Manaus is a city of over a million people right in the middle of the amazon basin. It was essential for us to stop to organise a trek into the Amazon.
From the moment we arrived in Manaus we were stalked by agents pretending to be helpful locals. The travel agencies here have definitely been studying guerilla warfare and Mafia tactics. We were followed consistently for at least a day with random people suddenly appearing to say hi, and later ask us if we had been to the Amazon on a tour as they had a friend...
This photo shows where the Amazon River Begins. Here, some 10 kilometres downstream from Manaus, is where the Rio Solimoes joins the Rio Negro. You can see how the white and black rivers still run separate for several kilometres after meeting.
Manuas was built on the back of the rubber boom. When the West started driving cars, they needed rubber tyres which still came from trees believe it or not. Rubber merchants got filthy rich and this is some dudes house.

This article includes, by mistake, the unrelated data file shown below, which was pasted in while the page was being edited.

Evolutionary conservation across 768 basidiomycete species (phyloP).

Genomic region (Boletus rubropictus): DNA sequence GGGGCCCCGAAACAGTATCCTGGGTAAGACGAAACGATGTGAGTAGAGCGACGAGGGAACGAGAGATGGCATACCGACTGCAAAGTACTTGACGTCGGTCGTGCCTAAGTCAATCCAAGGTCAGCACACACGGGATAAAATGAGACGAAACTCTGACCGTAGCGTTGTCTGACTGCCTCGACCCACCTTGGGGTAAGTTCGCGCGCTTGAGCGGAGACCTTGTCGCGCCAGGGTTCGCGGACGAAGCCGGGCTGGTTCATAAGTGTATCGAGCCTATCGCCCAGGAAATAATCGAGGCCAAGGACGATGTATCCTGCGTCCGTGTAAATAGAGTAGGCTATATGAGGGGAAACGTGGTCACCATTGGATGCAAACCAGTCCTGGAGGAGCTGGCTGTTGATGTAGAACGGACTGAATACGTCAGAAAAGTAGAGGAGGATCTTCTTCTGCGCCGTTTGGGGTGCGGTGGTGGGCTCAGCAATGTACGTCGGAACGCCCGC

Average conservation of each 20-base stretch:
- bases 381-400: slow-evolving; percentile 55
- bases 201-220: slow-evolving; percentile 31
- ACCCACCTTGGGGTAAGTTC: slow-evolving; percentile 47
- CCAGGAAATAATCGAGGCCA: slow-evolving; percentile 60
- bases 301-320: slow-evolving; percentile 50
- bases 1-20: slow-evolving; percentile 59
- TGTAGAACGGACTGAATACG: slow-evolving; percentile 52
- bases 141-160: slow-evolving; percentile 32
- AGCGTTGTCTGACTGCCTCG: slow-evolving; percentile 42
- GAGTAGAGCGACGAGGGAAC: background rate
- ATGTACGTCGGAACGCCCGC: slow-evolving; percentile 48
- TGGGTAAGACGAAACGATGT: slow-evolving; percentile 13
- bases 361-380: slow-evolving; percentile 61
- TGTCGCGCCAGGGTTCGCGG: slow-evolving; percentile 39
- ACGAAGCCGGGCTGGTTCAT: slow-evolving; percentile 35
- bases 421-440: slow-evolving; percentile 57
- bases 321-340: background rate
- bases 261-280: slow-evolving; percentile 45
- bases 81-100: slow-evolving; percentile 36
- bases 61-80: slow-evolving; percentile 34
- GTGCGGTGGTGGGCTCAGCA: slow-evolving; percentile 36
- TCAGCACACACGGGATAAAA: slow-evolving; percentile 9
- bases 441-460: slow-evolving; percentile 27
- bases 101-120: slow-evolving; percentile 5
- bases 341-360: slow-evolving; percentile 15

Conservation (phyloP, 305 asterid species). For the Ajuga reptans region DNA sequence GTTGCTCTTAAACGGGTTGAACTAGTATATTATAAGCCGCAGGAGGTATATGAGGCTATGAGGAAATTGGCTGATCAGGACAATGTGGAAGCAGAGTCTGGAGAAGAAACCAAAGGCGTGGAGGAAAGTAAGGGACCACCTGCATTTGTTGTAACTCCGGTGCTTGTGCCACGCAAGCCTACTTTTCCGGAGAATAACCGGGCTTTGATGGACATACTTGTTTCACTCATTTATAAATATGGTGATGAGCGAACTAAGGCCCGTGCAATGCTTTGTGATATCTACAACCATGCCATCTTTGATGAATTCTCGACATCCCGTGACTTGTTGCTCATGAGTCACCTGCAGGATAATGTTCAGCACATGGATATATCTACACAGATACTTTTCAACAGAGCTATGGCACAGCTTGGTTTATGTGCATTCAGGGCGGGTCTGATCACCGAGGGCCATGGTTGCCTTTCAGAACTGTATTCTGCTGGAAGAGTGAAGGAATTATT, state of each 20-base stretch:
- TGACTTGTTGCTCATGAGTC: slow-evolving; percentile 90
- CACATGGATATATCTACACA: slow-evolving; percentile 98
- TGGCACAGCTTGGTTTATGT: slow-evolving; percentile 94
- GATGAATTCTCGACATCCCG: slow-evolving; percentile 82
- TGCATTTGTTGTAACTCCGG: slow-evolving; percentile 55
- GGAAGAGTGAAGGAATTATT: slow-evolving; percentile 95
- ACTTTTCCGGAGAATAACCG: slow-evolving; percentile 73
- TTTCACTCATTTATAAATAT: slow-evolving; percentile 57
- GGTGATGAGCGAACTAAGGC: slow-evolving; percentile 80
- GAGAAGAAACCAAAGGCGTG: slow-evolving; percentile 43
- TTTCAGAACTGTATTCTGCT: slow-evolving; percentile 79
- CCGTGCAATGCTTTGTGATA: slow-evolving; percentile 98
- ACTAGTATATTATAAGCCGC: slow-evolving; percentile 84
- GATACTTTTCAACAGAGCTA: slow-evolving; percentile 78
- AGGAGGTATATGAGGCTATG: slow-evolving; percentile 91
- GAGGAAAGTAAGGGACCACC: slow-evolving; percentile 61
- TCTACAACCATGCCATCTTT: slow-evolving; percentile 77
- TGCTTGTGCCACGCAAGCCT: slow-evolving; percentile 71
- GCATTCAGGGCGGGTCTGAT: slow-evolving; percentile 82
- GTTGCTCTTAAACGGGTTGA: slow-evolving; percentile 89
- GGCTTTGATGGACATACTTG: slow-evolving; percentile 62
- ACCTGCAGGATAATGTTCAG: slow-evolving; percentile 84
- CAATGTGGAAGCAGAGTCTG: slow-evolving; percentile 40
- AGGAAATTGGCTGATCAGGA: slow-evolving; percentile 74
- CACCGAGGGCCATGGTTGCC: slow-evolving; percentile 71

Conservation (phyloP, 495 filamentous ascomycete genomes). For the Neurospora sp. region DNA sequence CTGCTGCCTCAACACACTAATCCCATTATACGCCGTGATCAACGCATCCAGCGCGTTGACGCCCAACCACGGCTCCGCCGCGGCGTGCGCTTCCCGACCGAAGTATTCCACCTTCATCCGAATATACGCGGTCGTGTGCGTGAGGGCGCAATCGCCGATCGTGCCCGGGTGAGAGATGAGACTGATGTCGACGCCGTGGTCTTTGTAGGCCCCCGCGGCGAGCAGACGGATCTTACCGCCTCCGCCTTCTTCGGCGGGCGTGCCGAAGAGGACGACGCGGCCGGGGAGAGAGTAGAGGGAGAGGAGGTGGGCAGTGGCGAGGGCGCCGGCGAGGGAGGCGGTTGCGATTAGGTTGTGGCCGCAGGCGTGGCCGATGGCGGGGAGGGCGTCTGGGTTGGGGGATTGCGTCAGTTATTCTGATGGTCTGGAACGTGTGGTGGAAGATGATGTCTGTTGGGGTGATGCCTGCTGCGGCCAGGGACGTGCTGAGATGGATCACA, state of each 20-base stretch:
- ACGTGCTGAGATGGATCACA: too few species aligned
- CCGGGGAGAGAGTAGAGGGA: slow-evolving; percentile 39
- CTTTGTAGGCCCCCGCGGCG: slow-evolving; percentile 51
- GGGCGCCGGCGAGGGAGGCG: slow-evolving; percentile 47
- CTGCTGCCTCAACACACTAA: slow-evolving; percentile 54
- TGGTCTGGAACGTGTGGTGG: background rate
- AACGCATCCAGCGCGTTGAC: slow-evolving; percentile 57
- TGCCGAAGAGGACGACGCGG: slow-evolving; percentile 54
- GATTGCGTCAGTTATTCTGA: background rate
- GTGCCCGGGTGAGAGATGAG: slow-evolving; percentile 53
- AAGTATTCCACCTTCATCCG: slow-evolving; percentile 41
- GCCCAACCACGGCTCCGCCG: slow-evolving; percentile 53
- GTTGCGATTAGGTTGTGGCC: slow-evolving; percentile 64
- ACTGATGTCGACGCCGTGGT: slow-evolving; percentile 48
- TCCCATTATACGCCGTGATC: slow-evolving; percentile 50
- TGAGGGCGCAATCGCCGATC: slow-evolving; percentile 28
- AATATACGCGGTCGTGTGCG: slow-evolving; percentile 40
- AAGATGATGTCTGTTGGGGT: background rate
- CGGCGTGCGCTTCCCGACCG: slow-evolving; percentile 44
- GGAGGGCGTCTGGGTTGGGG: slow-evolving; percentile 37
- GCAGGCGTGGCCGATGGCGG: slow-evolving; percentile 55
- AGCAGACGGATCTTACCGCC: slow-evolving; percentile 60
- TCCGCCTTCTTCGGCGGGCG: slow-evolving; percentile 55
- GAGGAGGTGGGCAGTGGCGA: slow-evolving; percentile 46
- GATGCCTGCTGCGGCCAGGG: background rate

This is how the rest of Manuas lives some 200 metres up the road from the rich guys house.
Guarana is everywhere in the Amazon. This is the fruit that makes Jason bounce off the walls for hours at a time.
The man in the yellow shirt is the part-time preacher who drove us up the wall for 2 hours whilst we waited for that truly South American phenomenon, the bus that doesn't exist.
Whilst we couldn't understand a word he was shouting, we think the jist of it is that us agnostics don't deserve to have buses arrive on time.
To top off our visit to Manuas we want to a wildlife reserve that was being used to study Amazonian animals. Sounds cool... we found this fat bastard hanging around in a stinking pool of turd.
To sum up our visit to this place it looked like the funding dried up years ago. Some amazing animals though.